Solar Landscape’s portfolio includes a rooftop solar system at 1 County Road, Building A, in Secaucus. — Photo by Aaron Houston for Real Estate NJ
By Joshua Burd
State officials are doubling down on a program that has brought solar panels to warehouses across New Jersey while creating low-cost clean energy for thousands of residents.
The initiative, known as the Community Solar Energy Program, is set to expand after Gov. Phil Murphy recently signed a bill that would allow solar developers and property owners to increase their participation. Both groups have benefited in recent years from a pilot version of the program, which enables solar companies to lease the rooftops of commercial buildings, providing space to build new panel systems and the chance to sell discounted energy to nearby residents.
The new law allows the state Board of Public Utilities to approve additional community solar projects based on overall power capacity, officials said. Specifically, it calls for the agency to conditionally register 225 megawatts prior to June 1, 2024, plus an additional 275 megawatts by that date if qualified applications exceed 225 megawatts.
The BPU announced early last month that it had received more than 300 applications equating to more than 300 megawatts of new capacity for the permanent Community Solar Energy Program. The new law, S3123, calls for another 250 megawatts prior to June 1, 2025, if qualified applications exceed 500 megawatts and at least an additional 150 megawatts per year thereafter.
“I am proud to continue expanding our nation-leading Community Solar Energy Program while eliminating barriers for prospective applicants,” Murphy said Jan. 4 after signing the measure. “All New Jersey families deserve access to affordable and clean energy, regardless of their ZIP code. This is another critical step forward in our pursuit of a stronger, fairer and greener future.”
Murphy has hailed community solar as a central piece of his push for renewable energy and a green economy in New Jersey. The BPU voted last August to make the program permanent after the multiyear pilot program, having approved 150 projects totaling 243 megawatts of capacity during the trial period.
The program has required that at least 51 percent of the power generated goes to low- and moderate- income customers, providing discounted energy while creating new revenue streams for businesses. At the time of the vote last summer, 29 of the 150 projects approved have reached commercial operation and provided more than 6,000 New Jersey households with a combined 50 megawatts of solar power.
“Advancing our community solar goals will help ensure more New Jersey residents have access to clean energy,” said Christine Guhl-Sadovy, president of the Board of Public Utilities. “Under Governor Murphy’s leadership the BPU’s community solar program has been a national model and today’s action will continue the success of the program by bringing the benefits of solar to more people while lowering utility bills for participants.”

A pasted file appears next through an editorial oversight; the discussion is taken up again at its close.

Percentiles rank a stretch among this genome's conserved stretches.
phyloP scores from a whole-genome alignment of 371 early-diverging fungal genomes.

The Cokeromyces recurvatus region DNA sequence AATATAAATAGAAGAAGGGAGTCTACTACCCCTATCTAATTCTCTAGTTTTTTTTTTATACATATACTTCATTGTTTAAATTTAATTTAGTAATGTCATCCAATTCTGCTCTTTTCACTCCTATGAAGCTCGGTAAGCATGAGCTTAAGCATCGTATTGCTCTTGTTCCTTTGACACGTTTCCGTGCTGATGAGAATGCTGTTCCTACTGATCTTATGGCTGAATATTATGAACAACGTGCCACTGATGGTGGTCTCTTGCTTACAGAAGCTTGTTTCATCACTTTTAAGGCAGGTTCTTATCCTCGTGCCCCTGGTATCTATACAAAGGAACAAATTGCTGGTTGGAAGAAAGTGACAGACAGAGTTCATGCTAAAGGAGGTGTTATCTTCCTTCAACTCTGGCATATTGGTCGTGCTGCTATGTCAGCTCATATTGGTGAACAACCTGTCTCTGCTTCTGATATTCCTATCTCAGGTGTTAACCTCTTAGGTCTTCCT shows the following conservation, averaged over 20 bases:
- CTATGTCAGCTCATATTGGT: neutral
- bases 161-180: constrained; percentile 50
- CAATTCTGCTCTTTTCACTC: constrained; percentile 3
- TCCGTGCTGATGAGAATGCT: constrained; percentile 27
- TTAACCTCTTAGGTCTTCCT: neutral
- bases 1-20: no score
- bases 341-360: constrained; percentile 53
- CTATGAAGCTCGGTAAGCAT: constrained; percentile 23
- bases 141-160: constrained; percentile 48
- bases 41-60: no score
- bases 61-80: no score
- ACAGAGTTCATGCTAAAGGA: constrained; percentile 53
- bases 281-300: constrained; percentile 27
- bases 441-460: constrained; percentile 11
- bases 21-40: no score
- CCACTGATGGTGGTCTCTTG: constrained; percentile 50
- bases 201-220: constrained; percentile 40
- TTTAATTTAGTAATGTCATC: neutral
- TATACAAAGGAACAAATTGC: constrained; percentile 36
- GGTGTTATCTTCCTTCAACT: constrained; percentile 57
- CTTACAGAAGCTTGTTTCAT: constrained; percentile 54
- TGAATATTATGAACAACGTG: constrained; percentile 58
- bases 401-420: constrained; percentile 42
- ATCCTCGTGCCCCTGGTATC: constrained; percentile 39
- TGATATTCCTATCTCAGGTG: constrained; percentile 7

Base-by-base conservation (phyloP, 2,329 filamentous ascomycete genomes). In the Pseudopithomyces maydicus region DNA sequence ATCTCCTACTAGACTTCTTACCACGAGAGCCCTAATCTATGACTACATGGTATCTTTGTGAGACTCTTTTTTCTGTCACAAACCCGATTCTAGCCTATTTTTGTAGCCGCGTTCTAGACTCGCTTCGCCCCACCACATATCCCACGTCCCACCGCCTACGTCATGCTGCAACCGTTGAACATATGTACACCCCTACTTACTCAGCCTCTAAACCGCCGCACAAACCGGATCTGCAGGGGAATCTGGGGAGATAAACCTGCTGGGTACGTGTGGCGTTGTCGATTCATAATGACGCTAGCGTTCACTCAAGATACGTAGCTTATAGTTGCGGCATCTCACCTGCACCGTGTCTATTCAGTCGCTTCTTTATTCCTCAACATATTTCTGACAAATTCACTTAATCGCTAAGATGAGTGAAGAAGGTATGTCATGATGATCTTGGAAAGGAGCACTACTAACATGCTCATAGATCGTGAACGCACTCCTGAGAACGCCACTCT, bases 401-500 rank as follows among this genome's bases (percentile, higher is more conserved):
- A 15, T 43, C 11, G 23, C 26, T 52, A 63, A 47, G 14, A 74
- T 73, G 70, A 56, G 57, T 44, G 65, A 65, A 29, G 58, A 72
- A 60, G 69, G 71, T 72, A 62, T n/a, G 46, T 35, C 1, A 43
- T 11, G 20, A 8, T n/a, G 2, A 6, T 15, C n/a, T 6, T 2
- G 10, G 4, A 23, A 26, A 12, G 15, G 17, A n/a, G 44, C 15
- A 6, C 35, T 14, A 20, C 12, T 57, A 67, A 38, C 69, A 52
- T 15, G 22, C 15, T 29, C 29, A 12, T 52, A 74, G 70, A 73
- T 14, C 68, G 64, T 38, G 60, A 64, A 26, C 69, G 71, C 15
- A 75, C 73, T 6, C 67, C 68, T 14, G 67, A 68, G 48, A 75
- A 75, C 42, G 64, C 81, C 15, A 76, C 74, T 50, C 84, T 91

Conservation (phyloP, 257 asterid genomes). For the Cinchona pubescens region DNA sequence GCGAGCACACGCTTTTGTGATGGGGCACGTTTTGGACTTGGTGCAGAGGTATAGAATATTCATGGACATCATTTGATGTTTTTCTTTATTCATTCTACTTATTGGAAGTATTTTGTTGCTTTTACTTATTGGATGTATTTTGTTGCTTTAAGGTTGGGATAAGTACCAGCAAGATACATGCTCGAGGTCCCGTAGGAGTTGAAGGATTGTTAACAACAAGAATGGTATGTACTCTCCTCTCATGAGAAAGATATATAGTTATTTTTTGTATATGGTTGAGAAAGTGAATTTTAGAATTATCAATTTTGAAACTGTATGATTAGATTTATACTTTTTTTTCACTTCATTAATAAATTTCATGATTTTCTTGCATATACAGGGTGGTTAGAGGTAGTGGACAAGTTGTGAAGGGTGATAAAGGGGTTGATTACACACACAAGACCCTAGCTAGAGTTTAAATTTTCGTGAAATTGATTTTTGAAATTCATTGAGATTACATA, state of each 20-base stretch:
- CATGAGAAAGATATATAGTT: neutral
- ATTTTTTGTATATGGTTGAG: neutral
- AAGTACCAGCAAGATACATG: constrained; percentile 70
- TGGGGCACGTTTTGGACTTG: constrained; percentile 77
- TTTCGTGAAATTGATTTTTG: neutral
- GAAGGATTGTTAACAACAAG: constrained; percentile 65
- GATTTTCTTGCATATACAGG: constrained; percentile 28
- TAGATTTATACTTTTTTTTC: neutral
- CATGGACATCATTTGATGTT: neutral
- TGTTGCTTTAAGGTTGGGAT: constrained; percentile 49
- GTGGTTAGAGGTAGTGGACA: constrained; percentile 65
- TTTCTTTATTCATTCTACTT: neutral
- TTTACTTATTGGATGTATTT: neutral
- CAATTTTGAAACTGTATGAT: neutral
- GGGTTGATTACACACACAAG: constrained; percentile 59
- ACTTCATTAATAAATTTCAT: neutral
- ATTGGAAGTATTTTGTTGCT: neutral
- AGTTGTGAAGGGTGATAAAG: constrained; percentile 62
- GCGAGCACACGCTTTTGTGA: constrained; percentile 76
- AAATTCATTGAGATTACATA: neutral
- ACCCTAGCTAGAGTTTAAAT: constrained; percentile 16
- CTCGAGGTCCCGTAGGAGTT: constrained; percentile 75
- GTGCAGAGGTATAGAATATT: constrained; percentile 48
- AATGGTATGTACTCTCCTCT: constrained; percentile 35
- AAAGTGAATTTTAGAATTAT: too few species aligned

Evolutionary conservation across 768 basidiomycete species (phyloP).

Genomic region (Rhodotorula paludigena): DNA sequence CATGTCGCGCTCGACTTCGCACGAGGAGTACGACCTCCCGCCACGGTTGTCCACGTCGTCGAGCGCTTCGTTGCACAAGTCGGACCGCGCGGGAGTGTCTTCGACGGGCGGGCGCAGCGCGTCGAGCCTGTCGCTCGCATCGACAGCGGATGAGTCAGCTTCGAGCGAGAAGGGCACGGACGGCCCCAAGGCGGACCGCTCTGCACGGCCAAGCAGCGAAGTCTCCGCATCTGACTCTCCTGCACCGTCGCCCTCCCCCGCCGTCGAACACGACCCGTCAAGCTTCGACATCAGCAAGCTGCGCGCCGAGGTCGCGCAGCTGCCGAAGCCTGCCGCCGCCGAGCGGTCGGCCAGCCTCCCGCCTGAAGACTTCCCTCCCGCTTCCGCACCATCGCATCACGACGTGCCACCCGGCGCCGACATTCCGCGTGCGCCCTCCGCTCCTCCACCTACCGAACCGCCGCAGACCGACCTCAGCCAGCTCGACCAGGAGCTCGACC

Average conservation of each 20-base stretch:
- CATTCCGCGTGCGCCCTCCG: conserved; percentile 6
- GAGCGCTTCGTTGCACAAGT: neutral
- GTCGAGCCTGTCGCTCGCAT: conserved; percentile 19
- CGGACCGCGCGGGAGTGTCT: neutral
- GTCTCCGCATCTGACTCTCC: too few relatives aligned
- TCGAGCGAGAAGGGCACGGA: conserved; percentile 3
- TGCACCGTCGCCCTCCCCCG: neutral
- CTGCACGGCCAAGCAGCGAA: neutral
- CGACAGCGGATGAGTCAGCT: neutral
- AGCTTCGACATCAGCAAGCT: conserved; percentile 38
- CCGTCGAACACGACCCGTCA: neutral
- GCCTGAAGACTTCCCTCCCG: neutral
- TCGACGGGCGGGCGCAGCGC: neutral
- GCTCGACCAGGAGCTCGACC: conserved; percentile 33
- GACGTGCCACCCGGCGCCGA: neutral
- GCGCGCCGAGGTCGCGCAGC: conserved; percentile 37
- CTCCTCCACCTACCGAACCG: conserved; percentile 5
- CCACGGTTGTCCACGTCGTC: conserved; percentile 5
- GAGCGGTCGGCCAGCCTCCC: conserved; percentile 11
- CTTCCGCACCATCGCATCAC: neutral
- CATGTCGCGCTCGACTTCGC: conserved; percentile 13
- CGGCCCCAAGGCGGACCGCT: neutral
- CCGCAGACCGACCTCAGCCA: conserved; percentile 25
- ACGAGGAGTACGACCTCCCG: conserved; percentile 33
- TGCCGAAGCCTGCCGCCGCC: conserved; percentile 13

Notably, the policy has helped many commercial real estate owners in the state become involved with renewable energy. That includes major industrial players such as Prologis, which is partnering with Asbury Park-based Solar Landscape.
“Since the time of Thomas Edison, New Jersey has played a crucial role in the evolution of electricity, and thanks to the Murphy administration, we will continue that momentum and innovation by putting community solar installations on commercial rooftops and delivering the energy to low/moderate-income residents at a substantial discount,” said Shaun Keegan, CEO and co-founder of Solar Landscape. “This model began in New Jersey and, with Congressman Frank Pallone’s support of the Inflation Reduction Act, is now being duplicated across the country.
“Rooftop community solar can be built quickly, preserves precious open space, creates good union jobs and generates power closer to where it will be used. These advancements have allowed us to develop millions of square feet nationally, including with global logistics real estate leader Prologis, which is partnering with Solar Landscape to pursue projects on more than 30 million square feet of their buildings.”
State officials have said the program, which was created under a law signed by Murphy in 2018, also provides a way help those who rent, lack control of their roof, live in a multifamily building, do not have property suitable for solar or cannot afford the cost of installation to benefit from the cost savings and access to clean energy. S3123, meantime, also aims to simplify the process by which residents apply to receive the lower-cost energy produced by community solar and provide subscribers with a more seamless consolidated energy bill.
“Our Community Solar Energy Pilot Program was an immense success, outpacing expectations and delivering rate savings to thousands of New Jersey households,” said state Sen. Bob Smith, co-sponsor and chair of the Senate Environment and Energy Committee. “The new permanent Community Solar Energy Program will increase the energy procurement goals, extend financial savings to thousands more families and support New Jersey’s transition to clean energy.”